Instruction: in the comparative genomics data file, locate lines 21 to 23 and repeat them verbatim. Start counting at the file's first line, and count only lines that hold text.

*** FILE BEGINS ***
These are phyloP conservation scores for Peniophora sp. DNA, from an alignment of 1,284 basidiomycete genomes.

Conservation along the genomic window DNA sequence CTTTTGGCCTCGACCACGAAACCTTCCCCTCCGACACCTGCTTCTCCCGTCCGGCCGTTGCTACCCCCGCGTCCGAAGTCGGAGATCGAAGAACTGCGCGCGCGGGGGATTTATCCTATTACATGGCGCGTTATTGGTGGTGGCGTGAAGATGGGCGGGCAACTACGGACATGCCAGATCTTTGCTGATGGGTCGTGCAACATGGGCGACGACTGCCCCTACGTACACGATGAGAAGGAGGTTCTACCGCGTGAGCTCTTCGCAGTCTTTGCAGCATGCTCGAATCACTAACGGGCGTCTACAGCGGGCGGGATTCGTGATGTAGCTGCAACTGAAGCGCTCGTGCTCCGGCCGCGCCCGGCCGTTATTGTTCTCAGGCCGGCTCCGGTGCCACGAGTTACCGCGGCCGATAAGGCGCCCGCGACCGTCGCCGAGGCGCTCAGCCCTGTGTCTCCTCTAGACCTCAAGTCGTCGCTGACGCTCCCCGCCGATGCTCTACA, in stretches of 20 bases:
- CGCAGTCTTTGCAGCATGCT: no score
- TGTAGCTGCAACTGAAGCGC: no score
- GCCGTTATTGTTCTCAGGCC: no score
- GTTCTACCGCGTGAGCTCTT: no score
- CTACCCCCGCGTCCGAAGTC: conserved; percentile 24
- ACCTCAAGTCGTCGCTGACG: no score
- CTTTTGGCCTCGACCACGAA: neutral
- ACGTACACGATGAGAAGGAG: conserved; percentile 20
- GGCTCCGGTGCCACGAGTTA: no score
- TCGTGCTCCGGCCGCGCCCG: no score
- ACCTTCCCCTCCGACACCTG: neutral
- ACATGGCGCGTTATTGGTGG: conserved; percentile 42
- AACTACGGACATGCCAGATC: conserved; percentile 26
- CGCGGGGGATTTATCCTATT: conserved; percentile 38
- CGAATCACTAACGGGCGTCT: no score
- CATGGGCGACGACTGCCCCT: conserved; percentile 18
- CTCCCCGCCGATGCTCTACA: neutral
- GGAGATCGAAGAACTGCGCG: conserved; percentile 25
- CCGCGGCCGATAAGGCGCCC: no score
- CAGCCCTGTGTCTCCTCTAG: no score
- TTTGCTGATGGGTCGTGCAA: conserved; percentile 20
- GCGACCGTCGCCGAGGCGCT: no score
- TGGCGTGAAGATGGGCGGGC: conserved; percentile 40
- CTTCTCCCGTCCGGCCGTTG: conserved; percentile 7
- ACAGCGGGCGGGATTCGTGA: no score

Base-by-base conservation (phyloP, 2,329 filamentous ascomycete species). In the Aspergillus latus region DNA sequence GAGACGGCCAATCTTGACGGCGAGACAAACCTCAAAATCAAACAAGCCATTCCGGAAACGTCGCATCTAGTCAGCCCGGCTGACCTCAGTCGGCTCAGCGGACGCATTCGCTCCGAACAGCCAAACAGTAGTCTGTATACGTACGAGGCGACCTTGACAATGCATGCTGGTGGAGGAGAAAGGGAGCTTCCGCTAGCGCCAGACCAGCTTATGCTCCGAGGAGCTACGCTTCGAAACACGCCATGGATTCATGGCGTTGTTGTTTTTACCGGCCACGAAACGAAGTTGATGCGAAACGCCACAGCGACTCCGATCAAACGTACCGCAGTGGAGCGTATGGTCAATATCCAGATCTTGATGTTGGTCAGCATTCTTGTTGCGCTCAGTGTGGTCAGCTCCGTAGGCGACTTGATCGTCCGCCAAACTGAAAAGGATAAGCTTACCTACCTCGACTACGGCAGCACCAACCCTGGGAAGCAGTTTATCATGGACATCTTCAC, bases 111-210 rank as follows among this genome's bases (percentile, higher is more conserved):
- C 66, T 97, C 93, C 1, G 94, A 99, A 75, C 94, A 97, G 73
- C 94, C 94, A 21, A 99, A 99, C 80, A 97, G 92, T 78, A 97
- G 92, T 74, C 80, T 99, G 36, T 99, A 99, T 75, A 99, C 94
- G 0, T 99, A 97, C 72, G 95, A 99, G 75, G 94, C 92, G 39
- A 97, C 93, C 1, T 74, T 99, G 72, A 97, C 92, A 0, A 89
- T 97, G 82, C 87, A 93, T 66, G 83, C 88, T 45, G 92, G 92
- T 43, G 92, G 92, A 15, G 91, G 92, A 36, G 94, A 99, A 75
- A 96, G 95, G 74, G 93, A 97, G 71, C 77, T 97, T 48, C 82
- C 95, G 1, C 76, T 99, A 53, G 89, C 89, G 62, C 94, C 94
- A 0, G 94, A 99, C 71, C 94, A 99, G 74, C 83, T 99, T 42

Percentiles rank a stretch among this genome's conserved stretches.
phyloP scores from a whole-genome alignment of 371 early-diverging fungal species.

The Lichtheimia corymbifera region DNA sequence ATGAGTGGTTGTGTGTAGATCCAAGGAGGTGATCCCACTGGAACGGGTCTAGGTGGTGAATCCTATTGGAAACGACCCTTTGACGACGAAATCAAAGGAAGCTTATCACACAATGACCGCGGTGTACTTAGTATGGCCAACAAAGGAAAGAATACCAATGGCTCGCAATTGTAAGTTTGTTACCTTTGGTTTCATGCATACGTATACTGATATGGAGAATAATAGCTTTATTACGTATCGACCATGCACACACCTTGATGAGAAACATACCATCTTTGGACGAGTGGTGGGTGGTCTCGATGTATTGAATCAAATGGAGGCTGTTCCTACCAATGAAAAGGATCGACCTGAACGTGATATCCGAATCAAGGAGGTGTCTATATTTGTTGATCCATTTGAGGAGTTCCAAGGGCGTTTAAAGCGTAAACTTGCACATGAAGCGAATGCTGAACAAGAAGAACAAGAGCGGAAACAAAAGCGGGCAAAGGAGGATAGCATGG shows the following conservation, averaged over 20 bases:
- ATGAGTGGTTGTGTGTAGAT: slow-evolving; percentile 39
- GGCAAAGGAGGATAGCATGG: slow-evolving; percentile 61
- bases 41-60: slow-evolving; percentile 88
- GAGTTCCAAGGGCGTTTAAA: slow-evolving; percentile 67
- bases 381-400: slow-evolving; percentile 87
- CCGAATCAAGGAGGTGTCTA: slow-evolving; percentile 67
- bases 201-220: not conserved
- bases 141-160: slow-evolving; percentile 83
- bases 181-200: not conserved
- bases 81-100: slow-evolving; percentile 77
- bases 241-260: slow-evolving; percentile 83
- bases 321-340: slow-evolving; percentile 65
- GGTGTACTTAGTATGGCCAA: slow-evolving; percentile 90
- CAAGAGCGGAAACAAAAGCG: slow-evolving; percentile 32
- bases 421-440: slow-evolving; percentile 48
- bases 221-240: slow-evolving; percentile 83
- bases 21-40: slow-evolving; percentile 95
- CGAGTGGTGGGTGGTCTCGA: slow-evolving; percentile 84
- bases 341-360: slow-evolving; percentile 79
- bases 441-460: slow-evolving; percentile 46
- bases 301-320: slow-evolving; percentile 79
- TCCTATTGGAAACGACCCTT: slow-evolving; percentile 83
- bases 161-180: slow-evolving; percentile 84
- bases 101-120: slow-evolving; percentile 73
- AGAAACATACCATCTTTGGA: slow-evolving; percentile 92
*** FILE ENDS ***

- CCGCGGCCGATAAGGCGCCC: no score
- CAGCCCTGTGTCTCCTCTAG: no score
- TTTGCTGATGGGTCGTGCAA: conserved; percentile 20